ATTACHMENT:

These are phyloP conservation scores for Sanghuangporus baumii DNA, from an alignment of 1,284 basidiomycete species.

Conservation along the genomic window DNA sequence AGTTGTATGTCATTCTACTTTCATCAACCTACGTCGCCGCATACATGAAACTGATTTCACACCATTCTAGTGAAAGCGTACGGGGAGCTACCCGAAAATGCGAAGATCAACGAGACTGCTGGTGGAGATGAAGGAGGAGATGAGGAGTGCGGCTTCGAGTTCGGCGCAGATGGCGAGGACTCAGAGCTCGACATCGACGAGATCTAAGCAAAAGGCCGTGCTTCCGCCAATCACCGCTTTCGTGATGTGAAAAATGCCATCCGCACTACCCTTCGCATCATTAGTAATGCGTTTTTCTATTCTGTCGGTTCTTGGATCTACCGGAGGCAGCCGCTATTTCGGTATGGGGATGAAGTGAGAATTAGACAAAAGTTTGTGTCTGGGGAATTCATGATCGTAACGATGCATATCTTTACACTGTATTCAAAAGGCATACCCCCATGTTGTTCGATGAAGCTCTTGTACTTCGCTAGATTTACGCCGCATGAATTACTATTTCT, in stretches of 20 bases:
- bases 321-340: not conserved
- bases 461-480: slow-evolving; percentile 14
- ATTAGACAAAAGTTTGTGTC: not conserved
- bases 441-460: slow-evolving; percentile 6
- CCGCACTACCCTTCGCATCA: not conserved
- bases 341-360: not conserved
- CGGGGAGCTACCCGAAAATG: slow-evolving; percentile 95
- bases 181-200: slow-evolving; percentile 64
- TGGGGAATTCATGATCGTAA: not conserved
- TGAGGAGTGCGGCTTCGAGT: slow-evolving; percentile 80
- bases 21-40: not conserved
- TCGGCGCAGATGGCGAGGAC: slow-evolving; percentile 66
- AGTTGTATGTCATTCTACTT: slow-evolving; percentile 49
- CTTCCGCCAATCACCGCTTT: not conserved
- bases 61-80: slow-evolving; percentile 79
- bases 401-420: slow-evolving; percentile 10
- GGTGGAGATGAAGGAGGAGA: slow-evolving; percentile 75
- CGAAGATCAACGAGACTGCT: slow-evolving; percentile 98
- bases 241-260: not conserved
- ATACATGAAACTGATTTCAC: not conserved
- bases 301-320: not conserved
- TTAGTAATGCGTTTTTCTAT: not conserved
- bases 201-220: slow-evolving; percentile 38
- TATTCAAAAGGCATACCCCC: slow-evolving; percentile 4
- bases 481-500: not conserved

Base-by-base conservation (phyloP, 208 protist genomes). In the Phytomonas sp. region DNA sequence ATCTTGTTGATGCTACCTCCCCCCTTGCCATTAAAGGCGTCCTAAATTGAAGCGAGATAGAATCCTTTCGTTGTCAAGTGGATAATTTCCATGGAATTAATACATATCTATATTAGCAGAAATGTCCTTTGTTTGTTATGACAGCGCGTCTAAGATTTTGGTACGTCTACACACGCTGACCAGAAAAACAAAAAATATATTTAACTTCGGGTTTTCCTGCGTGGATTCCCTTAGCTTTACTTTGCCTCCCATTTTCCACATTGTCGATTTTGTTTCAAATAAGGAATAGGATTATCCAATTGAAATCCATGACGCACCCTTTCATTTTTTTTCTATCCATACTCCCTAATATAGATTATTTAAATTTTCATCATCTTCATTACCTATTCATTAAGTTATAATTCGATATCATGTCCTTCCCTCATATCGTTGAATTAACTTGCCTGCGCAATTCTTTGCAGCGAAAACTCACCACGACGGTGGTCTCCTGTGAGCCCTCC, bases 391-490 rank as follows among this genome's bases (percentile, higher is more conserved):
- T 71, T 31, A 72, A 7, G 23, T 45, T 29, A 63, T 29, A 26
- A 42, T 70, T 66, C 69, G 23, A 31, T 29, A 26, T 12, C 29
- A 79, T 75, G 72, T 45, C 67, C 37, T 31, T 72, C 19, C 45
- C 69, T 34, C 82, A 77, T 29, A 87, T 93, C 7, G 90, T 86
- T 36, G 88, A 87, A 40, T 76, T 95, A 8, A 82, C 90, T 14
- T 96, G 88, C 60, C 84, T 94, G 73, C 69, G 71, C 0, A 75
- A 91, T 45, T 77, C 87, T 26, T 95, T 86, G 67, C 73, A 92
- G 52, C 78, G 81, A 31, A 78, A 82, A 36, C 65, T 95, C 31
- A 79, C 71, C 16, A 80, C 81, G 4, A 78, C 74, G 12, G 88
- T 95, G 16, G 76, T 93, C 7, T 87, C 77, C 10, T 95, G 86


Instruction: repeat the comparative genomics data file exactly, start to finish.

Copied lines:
These are phyloP conservation scores for Sanghuangporus baumii DNA, from an alignment of 1,284 basidiomycete species.

Conservation along the genomic window DNA sequence AGTTGTATGTCATTCTACTTTCATCAACCTACGTCGCCGCATACATGAAACTGATTTCACACCATTCTAGTGAAAGCGTACGGGGAGCTACCCGAAAATGCGAAGATCAACGAGACTGCTGGTGGAGATGAAGGAGGAGATGAGGAGTGCGGCTTCGAGTTCGGCGCAGATGGCGAGGACTCAGAGCTCGACATCGACGAGATCTAAGCAAAAGGCCGTGCTTCCGCCAATCACCGCTTTCGTGATGTGAAAAATGCCATCCGCACTACCCTTCGCATCATTAGTAATGCGTTTTTCTATTCTGTCGGTTCTTGGATCTACCGGAGGCAGCCGCTATTTCGGTATGGGGATGAAGTGAGAATTAGACAAAAGTTTGTGTCTGGGGAATTCATGATCGTAACGATGCATATCTTTACACTGTATTCAAAAGGCATACCCCCATGTTGTTCGATGAAGCTCTTGTACTTCGCTAGATTTACGCCGCATGAATTACTATTTCT, in stretches of 20 bases:
- bases 321-340: not conserved
- bases 461-480: slow-evolving; percentile 14
- ATTAGACAAAAGTTTGTGTC: not conserved
- bases 441-460: slow-evolving; percentile 6
- CCGCACTACCCTTCGCATCA: not conserved
- bases 341-360: not conserved
- CGGGGAGCTACCCGAAAATG: slow-evolving; percentile 95
- bases 181-200: slow-evolving; percentile 64
- TGGGGAATTCATGATCGTAA: not conserved
- TGAGGAGTGCGGCTTCGAGT: slow-evolving; percentile 80
- bases 21-40: not conserved
- TCGGCGCAGATGGCGAGGAC: slow-evolving; percentile 66
- AGTTGTATGTCATTCTACTT: slow-evolving; percentile 49
- CTTCCGCCAATCACCGCTTT: not conserved
- bases 61-80: slow-evolving; percentile 79
- bases 401-420: slow-evolving; percentile 10
- GGTGGAGATGAAGGAGGAGA: slow-evolving; percentile 75
- CGAAGATCAACGAGACTGCT: slow-evolving; percentile 98
- bases 241-260: not conserved
- ATACATGAAACTGATTTCAC: not conserved
- bases 301-320: not conserved
- TTAGTAATGCGTTTTTCTAT: not conserved
- bases 201-220: slow-evolving; percentile 38
- TATTCAAAAGGCATACCCCC: slow-evolving; percentile 4
- bases 481-500: not conserved

Base-by-base conservation (phyloP, 208 protist genomes). In the Phytomonas sp. region DNA sequence ATCTTGTTGATGCTACCTCCCCCCTTGCCATTAAAGGCGTCCTAAATTGAAGCGAGATAGAATCCTTTCGTTGTCAAGTGGATAATTTCCATGGAATTAATACATATCTATATTAGCAGAAATGTCCTTTGTTTGTTATGACAGCGCGTCTAAGATTTTGGTACGTCTACACACGCTGACCAGAAAAACAAAAAATATATTTAACTTCGGGTTTTCCTGCGTGGATTCCCTTAGCTTTACTTTGCCTCCCATTTTCCACATTGTCGATTTTGTTTCAAATAAGGAATAGGATTATCCAATTGAAATCCATGACGCACCCTTTCATTTTTTTTCTATCCATACTCCCTAATATAGATTATTTAAATTTTCATCATCTTCATTACCTATTCATTAAGTTATAATTCGATATCATGTCCTTCCCTCATATCGTTGAATTAACTTGCCTGCGCAATTCTTTGCAGCGAAAACTCACCACGACGGTGGTCTCCTGTGAGCCCTCC, bases 391-490 rank as follows among this genome's bases (percentile, higher is more conserved):
- T 71, T 31, A 72, A 7, G 23, T 45, T 29, A 63, T 29, A 26
- A 42, T 70, T 66, C 69, G 23, A 31, T 29, A 26, T 12, C 29
- A 79, T 75, G 72, T 45, C 67, C 37, T 31, T 72, C 19, C 45
- C 69, T 34, C 82, A 77, T 29, A 87, T 93, C 7, G 90, T 86
- T 36, G 88, A 87, A 40, T 76, T 95, A 8, A 82, C 90, T 14
- T 96, G 88, C 60, C 84, T 94, G 73, C 69, G 71, C 0, A 75
- A 91, T 45, T 77, C 87, T 26, T 95, T 86, G 67, C 73, A 92
- G 52, C 78, G 81, A 31, A 78, A 82, A 36, C 65, T 95, C 31
- A 79, C 71, C 16, A 80, C 81, G 4, A 78, C 74, G 12, G 88
- T 95, G 16, G 76, T 93, C 7, T 87, C 77, C 10, T 95, G 86